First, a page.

Center For Transportation Research
Personalized care for the dead and cemeteries was an important aspect of family and community life in rural sections of the Southern Appalachians from the frontier period until the introduction of professional funeral services and perpetual care cemeteries in this region around the 1930s-1940s (Bettis et al. 1978; Brewer 1952; Crissman 1994; Garrity 1976; Montell 1975). Long-standing patterns of care for the dead, ranging from practices relating to preparation of the body to curation of the gravesite, are potentially reflected in the material remains and soil deposits encountered at pre-World War II cemetery sites in the Southern Appalachians. Familism and neighborliness were core values which supported this system of burial customs (Crissman 1994). There was, however, temporal, intra-regional, and interethnic variation in mortuary activities and symbolism within Southern Appalachia (Bettis et al. 1978; Brewer 1952; Crissman 1994; Garrity 1976; Montell 1975).
The first cemeteries in colonial America were church affiliated and maintained by the congregation. Family cemeteries developed as populations and settlement areas expanded inland (Coffin 1976; Crissman 1994; Puckle 1968). Jeane (1989) has defined three phases of folk cemeteries in the Upland South, including the Southern Appalachia region. These are pioneer, transitional, and modern folk cemeteries, all of which had an uneven spatial and temporal spread. The pioneer folk cemetery was in use in Virginia and western North Carolina by the last quarter of the eighteenth century, peaked in the Upland South during the 1830s, and is still maintained in some rural locations. The design, material culture, and iconography which appear in transitional and modern folk cemeteries in the region were influenced by those which developed in urban centers and small cities between 1830 and 1920, which were, in turn, influenced by the landscape architecture and public parks movements (Farrell 1980). Religious themes (reunion with God, family, earth/dust) and social and aesthetic symbolism and practice (consolation, instruction, asylum; class distinction and reinforcement - location, monuments, taste, refinement; individualism) were more pronounced in transitional and modern cemeteries but have gradually invaded folk cemeteries. These later shifts resulted in important changes in the handling of the dead, including changes in care of the body, container type for the body, places for the funeral, and funeral procedures. Attention was increasingly directed away from death to the trappings of death and from the deceased to survivors. Even the term "cemetery" ("a place for sleeping until resurrection"), often replaced the earlier more literal terms of "graveyard," "burying ground," or "churchyard" (Farrell 1980; Jeane 1989).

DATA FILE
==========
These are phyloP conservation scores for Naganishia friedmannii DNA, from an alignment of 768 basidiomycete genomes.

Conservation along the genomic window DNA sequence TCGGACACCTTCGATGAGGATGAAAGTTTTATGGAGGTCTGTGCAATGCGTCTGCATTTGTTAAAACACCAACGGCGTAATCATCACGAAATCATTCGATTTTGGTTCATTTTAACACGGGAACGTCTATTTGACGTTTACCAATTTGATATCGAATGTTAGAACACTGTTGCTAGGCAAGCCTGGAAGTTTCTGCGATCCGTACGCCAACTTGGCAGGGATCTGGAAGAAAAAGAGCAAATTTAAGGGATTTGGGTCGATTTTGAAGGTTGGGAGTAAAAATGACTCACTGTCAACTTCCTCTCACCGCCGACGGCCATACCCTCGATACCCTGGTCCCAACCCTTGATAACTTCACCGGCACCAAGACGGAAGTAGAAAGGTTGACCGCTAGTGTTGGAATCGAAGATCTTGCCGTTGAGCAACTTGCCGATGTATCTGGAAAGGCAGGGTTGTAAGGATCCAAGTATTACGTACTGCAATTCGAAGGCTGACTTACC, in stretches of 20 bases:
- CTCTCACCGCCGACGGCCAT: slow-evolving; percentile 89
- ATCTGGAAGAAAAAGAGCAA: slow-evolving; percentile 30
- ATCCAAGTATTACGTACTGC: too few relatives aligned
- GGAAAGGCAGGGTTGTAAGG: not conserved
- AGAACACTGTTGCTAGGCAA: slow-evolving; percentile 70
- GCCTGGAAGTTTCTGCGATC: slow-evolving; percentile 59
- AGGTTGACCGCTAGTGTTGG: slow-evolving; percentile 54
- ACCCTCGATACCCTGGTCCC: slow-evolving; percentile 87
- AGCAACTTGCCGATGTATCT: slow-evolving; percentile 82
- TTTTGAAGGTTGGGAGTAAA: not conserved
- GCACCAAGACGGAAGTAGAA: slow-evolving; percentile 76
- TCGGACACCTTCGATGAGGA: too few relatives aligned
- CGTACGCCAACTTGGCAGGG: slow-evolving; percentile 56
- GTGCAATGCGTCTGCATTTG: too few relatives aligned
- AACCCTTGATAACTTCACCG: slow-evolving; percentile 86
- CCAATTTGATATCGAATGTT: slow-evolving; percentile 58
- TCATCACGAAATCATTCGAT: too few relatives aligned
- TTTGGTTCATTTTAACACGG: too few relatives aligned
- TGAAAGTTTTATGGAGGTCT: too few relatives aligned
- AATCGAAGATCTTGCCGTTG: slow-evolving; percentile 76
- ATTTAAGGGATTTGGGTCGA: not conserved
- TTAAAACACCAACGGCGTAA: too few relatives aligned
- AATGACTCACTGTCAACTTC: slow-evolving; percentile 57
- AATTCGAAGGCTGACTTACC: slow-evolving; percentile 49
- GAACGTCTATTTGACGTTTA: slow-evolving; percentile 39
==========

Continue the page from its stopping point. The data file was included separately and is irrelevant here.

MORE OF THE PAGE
The cemetery at Cool Branch (40HK9) best fits Jeane's pioneer folk cemetery model (Jeane 1989). This phase and type of cemetery is characterized by a preference for hilltop location; scraped ground; mounded graves; east-west grave orientation; cedar and other evergreen trees; surface decoration with personal effects, toys, and/or items such as shells and rocks; gravehouses; and reliance on informal "cults of piety," which consist of immediate family or extended kin groups who perform maintenance rituals, such as grave cleaning and decoration, communally on annual Homecoming and/or Memorial days. Most of these associated practices derive from customs in use in western or southern Europe, the British Isles, and Mediterranean areas prior to America's early colonization, though some practices, including the use of shells and personal items as grave decorations, also were adhered to in Africa for different reasons (Jordan 1982; Vlach 1977). Pioneer folk cemeteries frequently covered less than 1 acre (0.4 ha) and because of prevailing settlement patterns contained the remains of one or more often interrelated kinship groups. The earliest pioneer folk cemeteries in the Upland South were neither strictly family cemeteries nor necessarily associated with a religious congregation (Jeane 1989). In fact, pioneer folk cemeteries were often in use before local churches were organized. Even when clearly associated with a particular congregation, the pioneer folk cemetery was not always located near the church building. Complicating this, traditional marriage and kinship patterns and practices in Appalachia frequently resulted in congregations that consisted of a small core of related families (Dunn 1988).
Initial settlement of the Southern Appalachians occurred between 1750 and 1775. Significant Anglo-American settlement of Hancock County, which was part of Hawkins County until 1844, however, did not occur until around 1795. At least one white family probably lived in what became Hancock County before that date (Hancock County History and Genealogical Society 1989).